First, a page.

Teppei Katori loves two things: particle physics and music. Naturally, he combined the two. Today on Short Wave, Teppei talks to host Regina G. Barber about how he and his collaborators convert data from cosmic rays—high energy particles from space that are constantly colliding with Earth—into beautiful sights and sounds.
A scientist and musician are collaborating to turn cosmic ray data into art
A late Triassic-era rausuchian, one of the rival reptile lineages who lost out to the dinosaurs.
Dmitry Bogdonav/Wikimedia Commons
In this handout image supplied by the European Space Agency on July 16, 2008, the Echus Chasma, one of the largest water source regions on Mars, is pictured from ESA's Mars Express.
Scientists zap sleeping humans' brains with electricity to improve their memory
Head of the Brain-Computer Interface Programm at the French Atomic Energy and Alternative Energies Commission (CEA), Guillaume Charvet from France, shows implants that allows a paralyzed man to walk naturally, during a press conference in Lausanne on May 23, 2023.
Fabrice Coffrini/AFP via Getty Images
Community activist Margaret Gordon sits on a bench in West Oakland with the BART tracks behind her on March 4, 2022, as a semi-truck stops on 7th Street, on a popular trucking route to the nearby Port of Oakland.
Mora Leeb places some pieces into a puzzle during a local puzzle tournament. The 15-year-old has grown up without the left side of her brain after it was removed when she was an infant.
Seth Leeb/Seth Leeb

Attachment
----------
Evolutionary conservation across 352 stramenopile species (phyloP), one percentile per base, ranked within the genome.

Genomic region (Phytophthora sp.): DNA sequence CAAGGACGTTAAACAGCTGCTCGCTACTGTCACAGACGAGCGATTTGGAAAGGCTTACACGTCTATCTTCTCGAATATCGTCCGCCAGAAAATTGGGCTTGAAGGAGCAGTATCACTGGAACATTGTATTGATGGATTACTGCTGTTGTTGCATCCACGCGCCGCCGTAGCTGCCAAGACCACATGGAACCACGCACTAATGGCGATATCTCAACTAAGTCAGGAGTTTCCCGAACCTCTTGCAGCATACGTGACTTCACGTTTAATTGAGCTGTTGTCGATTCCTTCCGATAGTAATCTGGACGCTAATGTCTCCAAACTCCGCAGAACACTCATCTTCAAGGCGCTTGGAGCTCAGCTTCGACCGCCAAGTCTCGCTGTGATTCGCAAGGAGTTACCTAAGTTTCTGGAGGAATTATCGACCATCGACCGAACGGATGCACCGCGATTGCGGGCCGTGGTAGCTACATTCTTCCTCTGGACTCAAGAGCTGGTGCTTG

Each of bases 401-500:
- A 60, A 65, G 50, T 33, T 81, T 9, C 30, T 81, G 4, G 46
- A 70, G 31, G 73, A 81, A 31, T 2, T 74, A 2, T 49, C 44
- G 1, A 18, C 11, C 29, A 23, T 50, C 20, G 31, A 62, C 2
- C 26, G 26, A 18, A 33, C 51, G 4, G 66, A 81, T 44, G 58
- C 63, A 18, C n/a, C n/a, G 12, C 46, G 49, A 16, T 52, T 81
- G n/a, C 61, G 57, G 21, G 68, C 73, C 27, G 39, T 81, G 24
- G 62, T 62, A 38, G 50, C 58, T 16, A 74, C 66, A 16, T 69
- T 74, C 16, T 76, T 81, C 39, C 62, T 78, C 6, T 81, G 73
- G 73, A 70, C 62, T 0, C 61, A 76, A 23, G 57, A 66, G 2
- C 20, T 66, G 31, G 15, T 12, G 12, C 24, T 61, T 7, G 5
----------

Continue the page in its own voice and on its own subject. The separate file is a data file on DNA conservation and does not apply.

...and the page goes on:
A worker at the Wupperthal Original Rooibos Co-operative's processing facility carries a bag of freshly harvested rooibos to the processing area. The country's rooibos tea exports have skyrocketed from barely 500 tons in 1996 to nearly 9,000 tons today — enough to fill 3.6 billion teabags. But Indigenous farmers were long cut out of the revenues, until a ground-breaking agreement was forged.
Tommy Trenchard for NPR
The brain requires a large number of nutrients for optimal health and efficiency, but micronutrients are typically absorbed better through foods than through supplements.
Grace Cary/Getty Images
Study participants in The Gambia received a measles vaccine through a virtually pain-free sticker. Early data on adults and children as young as nine months suggest the syringe-free skin patch is safe and effective.
"When you're younger, your mind is more open, and you're more creative," says 13-year-old Leo De Leon. Adolescence is a time of rapid brain development that scientists call "breathtaking."